The union of dealers attributed the slowdown in sales of compact cars to increased traffic accidents and the consequent increase in the cost of insurance.
The Nicaraguan Association of Motor Vehicle Distributors (Andiva) last year estimated that insurance premiums for small and compact cars increased by 15%, due to growth in traffic accidents in the country.Because of this situation, the union estimates that at the end of 2016"... possibly we will reach the same number of vehicles sold in 2015 or perhaps a growth of 1%."
The existence of 26 active brokerage companies confirms the confidence that this marketing channel continues to earn in the insurance market.
Since the opening up of the Costa Rican insurance market in 2010, momentum has gained in the activity of insurance brokers, going from one single company to 26 companies. Added to this are two entities with conditional authorization given by the Superintendent of Insurance (SUG): Innova Sociedad Corredora de Seguros and Akros Corredores de Seguros, while another two have recently filed applications, and are in the stage of reviewing regulatory documents, according Elfinancierocr.com.
Income from insurance premiums grew by 15% compared to the same month in 2015, reaching $924 million.
From the Monthly Bulletin by the Superintendent of Insurance:
Income from insurance premiums grew by 15% compared to September 2015, reaching ¢497 billion colones.Growth remains widespread by category and personal insurance is still the most dynamic category.The contribution of compulsory insurance, as explained in previous bulletins, responds to the increase in SOA in January 2016 due to accounting changes because RT premiums decreased by 20% year on year.
The industry´s share of the GDP also went down, going from 2.3% to 1.9% in 2015, in a context of lower prices and increased accidents.
From a Bulletin by the Superintendent of Insurance of Costa Rica (SUG):
Total premium revenues reached ¢ 564.1 billion ($ 1.052 billion) in 2015, going down by 9%. Only general insurance revenues grew in a form similar to production and in a context of lower prices, as measured by the CPI (Consumer Price Index).
The insurance industry had a turnover of $795 million in premiums, thanks to segments such as health, damages, and vehicles, accounting for 1.2% of Guatemala's GDP last year.
According to the Guatemalan Association of the Insurance Industry (Agis), growth in areas such as health and hospitalization (13.3%), damages (6.9%) and automotive (6.8%) vehicles favored a general growth in premiums in 2015 of 6.3% compared to the amount accumulated in 2014, with total premium income being in the order of Q6.157 million.
Rules have been published in Costa Rica which must be followed by any private insurance company willing to sell mandatory vehicle insurance, which until now could only be issued by the state run insurance company.
MOPT regulation number 39.303 published in the Official Newspaper, La Gaceta, establishes maximum profit margins, the conditions to be met by insurance companies who sell Compulsory Vehicle Insurance (SOA by its initials in Spanish) and other considerations.
In August 2015 a growth rate of 8% in claims and 4% in the value of premiums was recorded.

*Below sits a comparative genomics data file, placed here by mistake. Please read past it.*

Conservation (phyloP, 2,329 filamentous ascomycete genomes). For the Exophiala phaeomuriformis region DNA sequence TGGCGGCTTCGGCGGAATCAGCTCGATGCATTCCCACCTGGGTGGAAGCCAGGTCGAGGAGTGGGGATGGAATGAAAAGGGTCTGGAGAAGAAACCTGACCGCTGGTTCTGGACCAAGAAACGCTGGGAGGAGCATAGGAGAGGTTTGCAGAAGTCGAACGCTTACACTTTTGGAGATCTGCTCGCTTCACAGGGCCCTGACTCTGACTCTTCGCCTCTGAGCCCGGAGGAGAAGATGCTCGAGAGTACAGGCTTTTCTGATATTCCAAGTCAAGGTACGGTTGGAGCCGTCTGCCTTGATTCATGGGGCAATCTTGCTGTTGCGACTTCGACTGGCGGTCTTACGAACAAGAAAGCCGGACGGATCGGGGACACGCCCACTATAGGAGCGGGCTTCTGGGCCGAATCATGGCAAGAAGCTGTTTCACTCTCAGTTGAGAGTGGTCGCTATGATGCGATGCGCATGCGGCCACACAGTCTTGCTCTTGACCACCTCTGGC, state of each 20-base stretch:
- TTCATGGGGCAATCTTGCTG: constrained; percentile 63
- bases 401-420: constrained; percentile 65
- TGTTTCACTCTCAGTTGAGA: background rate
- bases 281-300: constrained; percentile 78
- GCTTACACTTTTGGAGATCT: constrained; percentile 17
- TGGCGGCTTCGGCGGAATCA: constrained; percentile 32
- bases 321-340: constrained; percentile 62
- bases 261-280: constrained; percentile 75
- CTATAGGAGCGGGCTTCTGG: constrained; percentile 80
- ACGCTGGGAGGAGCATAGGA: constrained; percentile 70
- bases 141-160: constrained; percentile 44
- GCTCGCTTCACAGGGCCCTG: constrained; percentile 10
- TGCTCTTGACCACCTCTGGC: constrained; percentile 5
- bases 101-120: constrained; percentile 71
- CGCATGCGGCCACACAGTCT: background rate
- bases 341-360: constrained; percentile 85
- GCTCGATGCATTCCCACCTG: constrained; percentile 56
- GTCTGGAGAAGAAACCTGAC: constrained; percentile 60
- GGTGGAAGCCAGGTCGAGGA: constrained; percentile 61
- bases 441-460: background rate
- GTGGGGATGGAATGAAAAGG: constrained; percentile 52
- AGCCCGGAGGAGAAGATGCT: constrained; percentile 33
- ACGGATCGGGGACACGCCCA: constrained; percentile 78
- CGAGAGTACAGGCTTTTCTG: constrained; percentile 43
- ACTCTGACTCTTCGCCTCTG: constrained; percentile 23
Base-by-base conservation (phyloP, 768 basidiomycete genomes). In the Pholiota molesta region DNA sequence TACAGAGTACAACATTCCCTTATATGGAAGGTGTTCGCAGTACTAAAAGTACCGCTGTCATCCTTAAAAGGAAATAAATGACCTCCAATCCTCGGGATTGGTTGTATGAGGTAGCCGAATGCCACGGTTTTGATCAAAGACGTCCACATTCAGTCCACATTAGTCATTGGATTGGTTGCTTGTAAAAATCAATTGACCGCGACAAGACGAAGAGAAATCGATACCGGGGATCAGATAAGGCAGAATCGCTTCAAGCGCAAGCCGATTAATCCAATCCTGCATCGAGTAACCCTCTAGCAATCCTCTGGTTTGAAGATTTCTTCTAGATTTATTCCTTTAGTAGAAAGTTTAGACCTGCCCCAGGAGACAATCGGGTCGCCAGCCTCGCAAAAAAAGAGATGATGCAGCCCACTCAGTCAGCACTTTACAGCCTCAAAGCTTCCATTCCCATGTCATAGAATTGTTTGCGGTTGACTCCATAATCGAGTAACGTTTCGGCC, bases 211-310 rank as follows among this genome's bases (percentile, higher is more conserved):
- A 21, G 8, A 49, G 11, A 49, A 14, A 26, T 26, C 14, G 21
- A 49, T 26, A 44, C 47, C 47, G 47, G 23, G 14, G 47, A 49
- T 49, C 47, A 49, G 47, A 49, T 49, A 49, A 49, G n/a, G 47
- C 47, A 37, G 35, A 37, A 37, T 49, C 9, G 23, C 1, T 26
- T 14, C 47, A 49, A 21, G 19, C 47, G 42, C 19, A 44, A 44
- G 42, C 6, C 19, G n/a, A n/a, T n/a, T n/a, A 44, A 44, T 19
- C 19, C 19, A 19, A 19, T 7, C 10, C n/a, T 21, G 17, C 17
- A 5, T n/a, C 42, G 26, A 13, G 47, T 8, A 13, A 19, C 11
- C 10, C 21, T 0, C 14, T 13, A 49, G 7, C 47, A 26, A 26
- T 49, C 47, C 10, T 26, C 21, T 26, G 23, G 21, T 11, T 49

Although growth in claims has moderated compared to previous months, the Superintendency of Insurance and Reinsurance believes that the gap between the growth of premiums and claims is still wide and capital required of insurance companies and premium costs need to be raised.
In the first quarter of the year, total premiums in the country totaled $338 million, 5% more than in the same period last year, driven by automobile insurance.
Vehicle insurance is the most in demand, reporting $63 million in premiums from January to March 2015, representing an increase of 11.8% compared to the same period last year. The second sector reporting the most growth is health, with premiums of $57.3 million, ie an increase of 6% and finally the premiums for group life reported $41 million, according to the Superintendency of Insurance and Reinsurance in Panama.
Technical policies reported growth of 15.3%, followed by life insurance which achieved an increase of 14.3%, fire insurance and allied lines with 13.3% and health insurance with 10.8%.
From a statement issued by the Panamanian Association of Insurers (Apadea):
The Panamanian insurance market closed last year with growth of 8.1%, with a lot of challenges to face in 2015 such as promoting 100% penetration for policies, sufficient development in rates and more personalized underwriting.
The Superintendency of Insurance in Costa Rica is planning to start the process of opening up the market for compulsory automobile insurance in the first quarter.
In order to liberalize the market for compulsory automobile insurance, there first needs to be a review and approval of a decree which will focus on the regulation of the sale of insurance from the National Insurance Institute (INS) to private companies.
Insurers say the highly competitive market is generating large variations in the prices of premiums, particularly in auto policies.
Growth in claims, primarily in motor insurance, which increased 14% in the first half of the year compared to the same period in 2013, is generating increases in prices of premiums.
Claims are growing at a faster rate than the premiums paid by customers, which rose by 9.94%, after going from $117,696,000 in the first seven months of 2013 to $129,395,000 between January and July this year. According to Berguido, these figures indicate that, contrary to what was expected, there are not yet "significant price increases" in premiums and they are not widespread.